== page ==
The logic of toxic masculinity: Pornography and Sex Dolls, by Florence Gildea

The silence of sex dolls has been considered one of their main appeals for male owners. Sex dolls, unlike human partners, cannot answer back, criticise or scorn.

For instance, author Anthony Ferguson writes that a sex doll ‘will never tell you to take the garbage out or criticize your sexual performance […]it doesn’t talk back or reprove. This lack of discourse is important for a man who desires total control’. The sex doll, he adds, ‘signifies woman in her most voiceless, powerless, commoditized form’.

For all the arguments by the pro commercial sex industry about ‘free speech’ – what they really protect is toxic male speech and acts of sexual violence against on human bodies. The speech of toxic men over and above women, and the total control they have over dolls in the form of women. In the minds of toxic masculinity, pornography and sex dolls mirror each other.

civilrights

Andrea Dworkin and Catherine A. Mackinnon –

Pornography and Civil Rights.

Yet, for men who do seek total control, one can go beyond the silence of the sex doll: one can put words in her mouth. Or rather, put them at his fingertips, as several sex doll owners have created Twitter and other social media accounts for their dolls.

But the personalities and voices that doll owners project onto their dolls is pertinent for how sex robots may develop given that sex doll companies like RealDoll are working on installing increasing AI capacities in their dolls, and the expectation that owners will be able to customise their robots’ personalities.

These Twitter accounts may, in particular, offer a glimpse of the mode of female sexuality that many sex robots will manifest.

The fact that some owners take objects and present them as “subjects” supports Susan Bordo’s connection of pornography use (and the desire to control female sexuality therein) to men’s feelings of weakness and vulnerability:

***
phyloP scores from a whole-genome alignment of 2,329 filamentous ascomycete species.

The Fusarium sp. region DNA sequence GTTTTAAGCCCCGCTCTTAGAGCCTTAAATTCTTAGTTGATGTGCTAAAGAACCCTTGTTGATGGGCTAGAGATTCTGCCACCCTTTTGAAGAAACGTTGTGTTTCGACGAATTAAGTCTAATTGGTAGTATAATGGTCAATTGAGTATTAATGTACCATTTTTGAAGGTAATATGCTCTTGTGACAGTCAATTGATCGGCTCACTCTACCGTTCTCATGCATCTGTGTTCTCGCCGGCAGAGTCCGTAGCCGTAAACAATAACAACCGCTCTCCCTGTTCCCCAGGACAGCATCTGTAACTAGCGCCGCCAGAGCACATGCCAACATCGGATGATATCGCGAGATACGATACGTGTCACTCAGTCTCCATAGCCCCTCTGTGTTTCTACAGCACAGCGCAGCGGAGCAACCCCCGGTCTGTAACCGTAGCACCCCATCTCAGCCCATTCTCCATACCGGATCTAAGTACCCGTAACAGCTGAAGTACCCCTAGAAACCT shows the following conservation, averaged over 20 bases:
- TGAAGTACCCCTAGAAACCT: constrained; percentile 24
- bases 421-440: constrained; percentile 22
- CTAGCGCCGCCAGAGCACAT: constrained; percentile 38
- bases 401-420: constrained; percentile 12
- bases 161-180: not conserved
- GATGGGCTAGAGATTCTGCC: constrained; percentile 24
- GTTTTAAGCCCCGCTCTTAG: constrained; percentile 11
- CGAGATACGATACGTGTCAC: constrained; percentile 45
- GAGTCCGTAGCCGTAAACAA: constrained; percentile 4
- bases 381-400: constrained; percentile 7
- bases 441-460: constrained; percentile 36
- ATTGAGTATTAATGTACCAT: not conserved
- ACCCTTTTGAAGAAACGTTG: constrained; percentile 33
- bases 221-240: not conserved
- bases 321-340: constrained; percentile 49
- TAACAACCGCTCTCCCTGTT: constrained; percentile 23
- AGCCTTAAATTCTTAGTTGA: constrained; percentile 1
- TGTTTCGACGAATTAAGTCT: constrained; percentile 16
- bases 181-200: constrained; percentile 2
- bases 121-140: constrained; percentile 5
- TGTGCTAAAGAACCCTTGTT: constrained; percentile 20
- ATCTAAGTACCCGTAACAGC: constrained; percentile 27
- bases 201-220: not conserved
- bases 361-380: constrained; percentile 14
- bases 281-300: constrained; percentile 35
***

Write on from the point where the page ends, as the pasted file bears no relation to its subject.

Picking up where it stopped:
‘the fact that women’s bodies are fetishized does not entail that what is going on in their minds is therefore unimplicated or unimportant. Rather, an essential ingredient in porn […] is the depiction of a subjectivity (or personality) that willingly contracts its possibilities and pleasures to one—the acceptance and gratification of the male’.

This is exactly what can be seen in the twitter accounts given to dolls: the creation of a subjectivity in order for it to take on whatever form the owner desires. The same can be said of those involved in developing sex robots.

loving a robot

A cursory survey of these Twitter feeds, to give the reader a sense of what they are used for, shows several modes of communication. Through these accounts, the dolls appear to narrate their own lives, with tweets about:

  • what they enjoy doing (‘who loves coconut milk? I’m addicted to the stuff!’),
  • what they are frustrated with (‘i feel so behind on everything, ever since our Christmas vacation I’ve kinda feel out of touch… sorry :()
  • what they have been ‘doing’- often with accompanying photos to sustain the illusion (‘here’s our spoils from our little shopping excursions…. [owner’s name] is soooo good to us’)
  • different ‘sides’ to their personality as they appear to engage in self-reflection (‘I really enjoyed doing this photo shoot, being able to show my darker side in a true pegan form, being completely nude under my robe’)
  • their regrets (‘I kind of regret not going for bigger hair when I was younger’)